I cannot think of the last time a Chief Minister’s foreign trip making so much news. I’m speaking of-course about Gujarat Chief Minister Modi’s 5-day visit to China.

Its not that just one of India’s more than two dozen Chief Ministers can change the dynamics of Indo-China relations but the overall direction of diplomacy and international relations are guided not just by head of state visits but also equally by an aggregation of impressions received during low-level albeit notable visits, impressions and interactions.

What sort of impression would Modi leave in China? To begin with the Chinese have already been very impressed with Modi and Gujarat – which is what prompted two successive invitations to visit China in order to foster ‘co-operation’ with Gujarat.  As is standard practice a delegation representing industrial and business interests of Gujarat has accompanied the Chief Minister and one would expect a good degree of success in showcasing Gujarat’s strengths. They’ve been selling the Gujarat story fairly successfully and this visit may not be very different.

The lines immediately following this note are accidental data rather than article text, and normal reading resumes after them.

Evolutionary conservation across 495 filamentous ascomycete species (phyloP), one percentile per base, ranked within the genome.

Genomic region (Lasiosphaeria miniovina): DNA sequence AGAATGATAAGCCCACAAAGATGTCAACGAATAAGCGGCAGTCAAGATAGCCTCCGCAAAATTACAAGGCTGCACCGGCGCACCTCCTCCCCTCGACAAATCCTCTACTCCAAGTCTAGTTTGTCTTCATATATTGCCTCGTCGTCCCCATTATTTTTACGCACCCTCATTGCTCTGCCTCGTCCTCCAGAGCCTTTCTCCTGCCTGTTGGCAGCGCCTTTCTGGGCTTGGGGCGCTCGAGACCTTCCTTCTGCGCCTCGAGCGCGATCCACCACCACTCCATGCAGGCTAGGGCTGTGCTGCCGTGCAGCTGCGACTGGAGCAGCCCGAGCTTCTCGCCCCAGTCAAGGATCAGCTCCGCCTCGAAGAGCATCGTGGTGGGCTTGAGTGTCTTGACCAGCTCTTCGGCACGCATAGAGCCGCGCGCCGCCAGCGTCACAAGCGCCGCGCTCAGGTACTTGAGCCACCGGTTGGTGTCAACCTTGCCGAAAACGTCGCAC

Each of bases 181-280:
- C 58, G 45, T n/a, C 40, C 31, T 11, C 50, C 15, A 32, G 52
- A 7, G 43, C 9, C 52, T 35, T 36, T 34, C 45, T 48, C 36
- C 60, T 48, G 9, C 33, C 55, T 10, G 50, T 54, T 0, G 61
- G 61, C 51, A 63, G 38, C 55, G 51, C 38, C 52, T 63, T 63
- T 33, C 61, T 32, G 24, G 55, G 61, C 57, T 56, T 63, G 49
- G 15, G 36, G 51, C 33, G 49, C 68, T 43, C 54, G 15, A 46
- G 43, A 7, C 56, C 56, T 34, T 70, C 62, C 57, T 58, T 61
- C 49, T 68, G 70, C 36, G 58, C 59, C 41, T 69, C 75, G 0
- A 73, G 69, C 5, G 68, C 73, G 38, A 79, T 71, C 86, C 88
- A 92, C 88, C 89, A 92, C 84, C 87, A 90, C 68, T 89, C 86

But despite the importance of business relationships and investment opportunities for Gujarat this visit is as much about the overall Indo-China relations.

The invitation, the feting and extensive coverage of Modi’s visit is China’s way of engaging with what they see as a potential new establishment that may soon occupy the seats of power in New Delhi. If and when Modi succeeds the Chinese would be well prepared to engage the new establishment – their interpretation of Modi and his worldview carefully deduced and analysed during this five day visit.

The amount of coverage in Chinese media and the level of importance being given to the visit by the Chinese government are signs that they do seem to take Modi’s chances  rather seriously.

Finally, the whole thing is also about leadership – and this is mostly a battle of perception. Modi would naturally try to sell his successful visit to China as amounting to the Chinese acknowledgement of his leadership skills and of his chances. This would neither be far from the truth nor undeserved.

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Amar

Amar Govindarajan is a management professional based out of somewhere in South India. He spends his spare time in bird-watching, dog keeping and reading Popular science. He is also a member of the CRI Editorial team.

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